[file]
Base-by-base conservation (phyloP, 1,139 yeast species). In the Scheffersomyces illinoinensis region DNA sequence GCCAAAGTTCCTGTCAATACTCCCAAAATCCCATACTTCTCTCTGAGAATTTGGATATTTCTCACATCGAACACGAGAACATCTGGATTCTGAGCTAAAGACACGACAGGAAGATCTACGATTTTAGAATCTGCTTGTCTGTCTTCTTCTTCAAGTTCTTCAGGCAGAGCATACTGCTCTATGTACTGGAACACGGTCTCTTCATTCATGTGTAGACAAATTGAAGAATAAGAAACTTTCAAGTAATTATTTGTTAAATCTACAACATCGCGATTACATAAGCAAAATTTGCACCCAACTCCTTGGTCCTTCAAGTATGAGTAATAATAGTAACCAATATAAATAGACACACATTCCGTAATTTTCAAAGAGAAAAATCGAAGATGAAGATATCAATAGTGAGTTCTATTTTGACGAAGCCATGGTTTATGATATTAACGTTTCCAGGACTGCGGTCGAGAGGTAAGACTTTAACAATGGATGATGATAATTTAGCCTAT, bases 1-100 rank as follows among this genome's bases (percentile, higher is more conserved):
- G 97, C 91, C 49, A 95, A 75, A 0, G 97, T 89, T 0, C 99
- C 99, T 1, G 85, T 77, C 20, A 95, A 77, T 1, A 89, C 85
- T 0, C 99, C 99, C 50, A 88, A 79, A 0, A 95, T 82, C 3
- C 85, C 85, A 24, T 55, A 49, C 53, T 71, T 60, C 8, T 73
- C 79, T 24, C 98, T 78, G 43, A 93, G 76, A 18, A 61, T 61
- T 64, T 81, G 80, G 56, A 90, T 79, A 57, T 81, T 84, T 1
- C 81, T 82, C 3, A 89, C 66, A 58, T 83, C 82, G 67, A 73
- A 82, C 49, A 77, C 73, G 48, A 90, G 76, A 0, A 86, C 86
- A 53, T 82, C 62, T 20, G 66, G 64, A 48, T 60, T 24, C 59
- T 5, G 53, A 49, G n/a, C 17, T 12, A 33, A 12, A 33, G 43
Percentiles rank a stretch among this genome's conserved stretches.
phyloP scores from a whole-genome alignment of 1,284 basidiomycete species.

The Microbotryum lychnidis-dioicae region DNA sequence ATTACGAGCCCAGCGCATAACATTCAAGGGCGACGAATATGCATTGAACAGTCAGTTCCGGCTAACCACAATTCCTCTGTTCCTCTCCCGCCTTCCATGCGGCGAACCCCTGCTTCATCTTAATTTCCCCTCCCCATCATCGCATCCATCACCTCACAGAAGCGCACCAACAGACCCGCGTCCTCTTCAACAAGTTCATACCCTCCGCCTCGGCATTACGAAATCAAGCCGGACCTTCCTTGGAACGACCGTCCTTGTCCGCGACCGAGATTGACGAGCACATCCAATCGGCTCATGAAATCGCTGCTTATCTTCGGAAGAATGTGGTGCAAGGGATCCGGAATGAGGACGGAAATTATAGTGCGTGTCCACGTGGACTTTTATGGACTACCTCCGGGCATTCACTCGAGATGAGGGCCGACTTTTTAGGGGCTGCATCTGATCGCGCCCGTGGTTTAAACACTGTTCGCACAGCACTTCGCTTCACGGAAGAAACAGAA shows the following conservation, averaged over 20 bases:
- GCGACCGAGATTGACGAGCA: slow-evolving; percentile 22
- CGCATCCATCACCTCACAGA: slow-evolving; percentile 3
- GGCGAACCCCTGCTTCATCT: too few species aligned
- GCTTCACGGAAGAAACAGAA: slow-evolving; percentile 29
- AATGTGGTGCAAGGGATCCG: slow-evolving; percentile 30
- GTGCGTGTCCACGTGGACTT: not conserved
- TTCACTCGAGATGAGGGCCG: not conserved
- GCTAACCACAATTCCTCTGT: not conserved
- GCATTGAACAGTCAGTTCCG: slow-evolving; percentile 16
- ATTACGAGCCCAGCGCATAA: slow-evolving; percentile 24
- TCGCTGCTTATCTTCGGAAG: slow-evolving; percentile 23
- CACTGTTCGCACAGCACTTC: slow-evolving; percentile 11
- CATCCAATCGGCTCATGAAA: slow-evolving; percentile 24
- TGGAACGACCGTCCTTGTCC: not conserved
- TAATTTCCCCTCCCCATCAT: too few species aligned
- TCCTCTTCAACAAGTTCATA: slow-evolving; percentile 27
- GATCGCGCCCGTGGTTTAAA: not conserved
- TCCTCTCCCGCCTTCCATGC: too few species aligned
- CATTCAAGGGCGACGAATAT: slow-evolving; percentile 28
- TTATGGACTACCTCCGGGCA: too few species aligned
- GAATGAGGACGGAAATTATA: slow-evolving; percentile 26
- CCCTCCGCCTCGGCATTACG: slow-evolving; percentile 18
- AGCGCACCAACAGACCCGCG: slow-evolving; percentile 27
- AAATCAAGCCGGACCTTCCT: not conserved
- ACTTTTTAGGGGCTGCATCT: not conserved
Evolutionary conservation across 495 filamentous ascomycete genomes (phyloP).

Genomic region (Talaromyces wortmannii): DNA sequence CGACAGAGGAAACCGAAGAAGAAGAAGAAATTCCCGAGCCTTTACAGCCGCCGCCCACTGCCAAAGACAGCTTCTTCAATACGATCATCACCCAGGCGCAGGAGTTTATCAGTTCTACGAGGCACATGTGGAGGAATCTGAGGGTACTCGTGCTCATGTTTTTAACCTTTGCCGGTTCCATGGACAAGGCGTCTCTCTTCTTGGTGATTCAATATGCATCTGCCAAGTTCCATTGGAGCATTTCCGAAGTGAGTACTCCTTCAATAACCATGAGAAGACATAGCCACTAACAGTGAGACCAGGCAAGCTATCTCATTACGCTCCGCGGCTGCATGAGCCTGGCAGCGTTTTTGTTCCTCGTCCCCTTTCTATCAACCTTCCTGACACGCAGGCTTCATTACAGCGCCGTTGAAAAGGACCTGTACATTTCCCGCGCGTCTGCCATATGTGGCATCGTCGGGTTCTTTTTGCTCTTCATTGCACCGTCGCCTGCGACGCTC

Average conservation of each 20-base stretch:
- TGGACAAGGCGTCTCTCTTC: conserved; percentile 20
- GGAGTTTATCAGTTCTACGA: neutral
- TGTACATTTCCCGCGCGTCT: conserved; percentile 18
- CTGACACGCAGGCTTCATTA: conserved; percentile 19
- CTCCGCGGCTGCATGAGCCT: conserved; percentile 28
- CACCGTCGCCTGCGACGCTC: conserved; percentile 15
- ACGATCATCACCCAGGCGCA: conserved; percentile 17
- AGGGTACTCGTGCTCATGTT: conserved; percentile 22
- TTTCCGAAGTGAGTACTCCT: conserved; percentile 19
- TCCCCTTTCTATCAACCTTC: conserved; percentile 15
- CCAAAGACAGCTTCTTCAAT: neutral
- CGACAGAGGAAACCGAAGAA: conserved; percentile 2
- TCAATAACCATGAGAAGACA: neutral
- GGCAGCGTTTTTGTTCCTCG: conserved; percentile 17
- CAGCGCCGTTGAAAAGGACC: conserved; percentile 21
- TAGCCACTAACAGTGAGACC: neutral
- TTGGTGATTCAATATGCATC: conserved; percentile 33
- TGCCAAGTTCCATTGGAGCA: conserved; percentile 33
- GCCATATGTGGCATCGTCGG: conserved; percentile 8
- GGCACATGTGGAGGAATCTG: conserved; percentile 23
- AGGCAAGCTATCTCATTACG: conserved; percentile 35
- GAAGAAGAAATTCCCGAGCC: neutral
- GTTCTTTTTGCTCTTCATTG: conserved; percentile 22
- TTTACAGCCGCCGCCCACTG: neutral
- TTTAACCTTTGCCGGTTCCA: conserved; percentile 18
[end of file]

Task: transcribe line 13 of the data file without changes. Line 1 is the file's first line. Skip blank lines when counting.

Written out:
phyloP scores from a whole-genome alignment of 1,284 basidiomycete species.